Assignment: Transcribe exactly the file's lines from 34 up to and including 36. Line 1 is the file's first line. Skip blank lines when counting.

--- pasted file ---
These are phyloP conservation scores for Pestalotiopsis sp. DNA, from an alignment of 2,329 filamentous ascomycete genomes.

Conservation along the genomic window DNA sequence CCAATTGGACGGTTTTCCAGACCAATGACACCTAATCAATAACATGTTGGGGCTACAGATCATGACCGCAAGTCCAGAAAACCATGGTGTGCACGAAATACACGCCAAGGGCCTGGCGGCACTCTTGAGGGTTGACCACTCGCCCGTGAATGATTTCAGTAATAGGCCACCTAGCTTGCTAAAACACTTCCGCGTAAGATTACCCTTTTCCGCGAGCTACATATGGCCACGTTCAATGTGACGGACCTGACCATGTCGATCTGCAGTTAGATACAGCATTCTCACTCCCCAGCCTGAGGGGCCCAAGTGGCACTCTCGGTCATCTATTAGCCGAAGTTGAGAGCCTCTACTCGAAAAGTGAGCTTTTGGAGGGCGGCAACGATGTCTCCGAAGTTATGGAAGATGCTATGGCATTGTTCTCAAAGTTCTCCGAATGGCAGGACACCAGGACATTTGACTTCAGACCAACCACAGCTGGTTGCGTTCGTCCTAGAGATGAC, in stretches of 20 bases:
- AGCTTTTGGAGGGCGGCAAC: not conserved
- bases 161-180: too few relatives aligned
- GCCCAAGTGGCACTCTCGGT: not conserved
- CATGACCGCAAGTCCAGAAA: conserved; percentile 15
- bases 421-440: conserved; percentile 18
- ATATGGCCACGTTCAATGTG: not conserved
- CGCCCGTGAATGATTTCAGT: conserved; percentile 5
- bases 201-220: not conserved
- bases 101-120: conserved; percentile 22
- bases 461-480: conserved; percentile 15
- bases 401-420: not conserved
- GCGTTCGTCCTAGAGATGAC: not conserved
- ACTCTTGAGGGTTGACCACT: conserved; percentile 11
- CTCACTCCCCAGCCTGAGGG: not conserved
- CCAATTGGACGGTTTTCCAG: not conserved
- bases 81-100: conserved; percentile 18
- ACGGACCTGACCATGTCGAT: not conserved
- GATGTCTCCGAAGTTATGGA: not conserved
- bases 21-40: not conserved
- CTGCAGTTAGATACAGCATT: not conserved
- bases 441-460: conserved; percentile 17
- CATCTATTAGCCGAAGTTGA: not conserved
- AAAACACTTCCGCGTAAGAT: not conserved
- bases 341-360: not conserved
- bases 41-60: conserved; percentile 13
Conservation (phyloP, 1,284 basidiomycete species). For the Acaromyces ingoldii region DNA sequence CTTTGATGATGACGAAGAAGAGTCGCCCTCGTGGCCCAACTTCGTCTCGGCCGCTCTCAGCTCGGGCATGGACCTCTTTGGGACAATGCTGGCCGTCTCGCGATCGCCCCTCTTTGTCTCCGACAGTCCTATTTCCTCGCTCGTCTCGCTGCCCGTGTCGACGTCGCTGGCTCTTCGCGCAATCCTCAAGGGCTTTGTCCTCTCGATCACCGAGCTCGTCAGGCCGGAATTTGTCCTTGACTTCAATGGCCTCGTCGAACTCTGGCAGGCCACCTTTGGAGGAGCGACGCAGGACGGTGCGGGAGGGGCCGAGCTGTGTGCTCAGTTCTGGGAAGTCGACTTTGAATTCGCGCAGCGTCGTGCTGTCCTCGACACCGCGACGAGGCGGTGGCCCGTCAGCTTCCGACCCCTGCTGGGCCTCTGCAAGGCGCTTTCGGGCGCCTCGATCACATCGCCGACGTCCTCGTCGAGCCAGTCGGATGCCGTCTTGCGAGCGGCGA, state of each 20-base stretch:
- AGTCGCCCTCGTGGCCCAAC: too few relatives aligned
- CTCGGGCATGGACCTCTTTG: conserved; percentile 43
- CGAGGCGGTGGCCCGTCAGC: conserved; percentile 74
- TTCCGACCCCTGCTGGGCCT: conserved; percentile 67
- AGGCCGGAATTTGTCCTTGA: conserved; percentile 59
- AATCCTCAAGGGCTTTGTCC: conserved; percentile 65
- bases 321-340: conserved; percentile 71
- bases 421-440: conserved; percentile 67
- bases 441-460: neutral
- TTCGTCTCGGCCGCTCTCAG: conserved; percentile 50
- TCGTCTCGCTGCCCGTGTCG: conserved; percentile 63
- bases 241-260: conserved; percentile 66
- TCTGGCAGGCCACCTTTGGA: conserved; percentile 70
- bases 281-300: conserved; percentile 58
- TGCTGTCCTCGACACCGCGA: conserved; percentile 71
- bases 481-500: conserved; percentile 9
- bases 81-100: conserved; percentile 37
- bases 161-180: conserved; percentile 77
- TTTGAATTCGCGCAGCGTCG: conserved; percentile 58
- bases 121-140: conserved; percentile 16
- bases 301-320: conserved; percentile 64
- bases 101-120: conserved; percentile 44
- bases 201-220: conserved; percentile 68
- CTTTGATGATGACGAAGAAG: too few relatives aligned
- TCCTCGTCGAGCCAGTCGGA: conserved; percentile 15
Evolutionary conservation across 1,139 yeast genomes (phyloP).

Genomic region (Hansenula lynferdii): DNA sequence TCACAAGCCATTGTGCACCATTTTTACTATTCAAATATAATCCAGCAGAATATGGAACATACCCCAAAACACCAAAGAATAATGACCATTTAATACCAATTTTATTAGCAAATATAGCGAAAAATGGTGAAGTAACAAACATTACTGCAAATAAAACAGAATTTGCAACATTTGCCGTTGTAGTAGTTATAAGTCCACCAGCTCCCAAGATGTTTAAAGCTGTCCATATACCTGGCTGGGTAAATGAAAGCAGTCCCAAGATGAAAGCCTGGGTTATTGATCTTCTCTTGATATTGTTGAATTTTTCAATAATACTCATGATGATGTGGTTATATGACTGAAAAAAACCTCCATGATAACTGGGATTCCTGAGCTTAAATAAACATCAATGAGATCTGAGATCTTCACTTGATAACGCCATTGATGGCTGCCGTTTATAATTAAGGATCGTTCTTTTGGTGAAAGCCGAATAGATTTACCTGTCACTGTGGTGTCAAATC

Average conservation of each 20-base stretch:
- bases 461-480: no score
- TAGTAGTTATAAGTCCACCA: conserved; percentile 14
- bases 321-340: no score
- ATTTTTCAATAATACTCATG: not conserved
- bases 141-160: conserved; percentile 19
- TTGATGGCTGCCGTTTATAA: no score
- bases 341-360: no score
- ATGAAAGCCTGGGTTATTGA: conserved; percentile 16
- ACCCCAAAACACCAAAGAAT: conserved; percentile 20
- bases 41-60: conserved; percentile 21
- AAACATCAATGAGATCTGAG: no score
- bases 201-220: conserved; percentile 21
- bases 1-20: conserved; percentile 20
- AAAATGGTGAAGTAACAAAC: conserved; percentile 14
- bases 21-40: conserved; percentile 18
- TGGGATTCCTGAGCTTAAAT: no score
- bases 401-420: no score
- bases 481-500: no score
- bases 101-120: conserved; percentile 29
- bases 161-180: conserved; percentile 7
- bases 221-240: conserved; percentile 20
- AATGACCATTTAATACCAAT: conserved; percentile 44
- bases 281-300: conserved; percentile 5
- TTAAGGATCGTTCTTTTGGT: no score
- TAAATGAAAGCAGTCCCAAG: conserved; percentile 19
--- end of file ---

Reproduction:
- AATCCTCAAGGGCTTTGTCC: conserved; percentile 65
- bases 321-340: conserved; percentile 71
- bases 421-440: conserved; percentile 67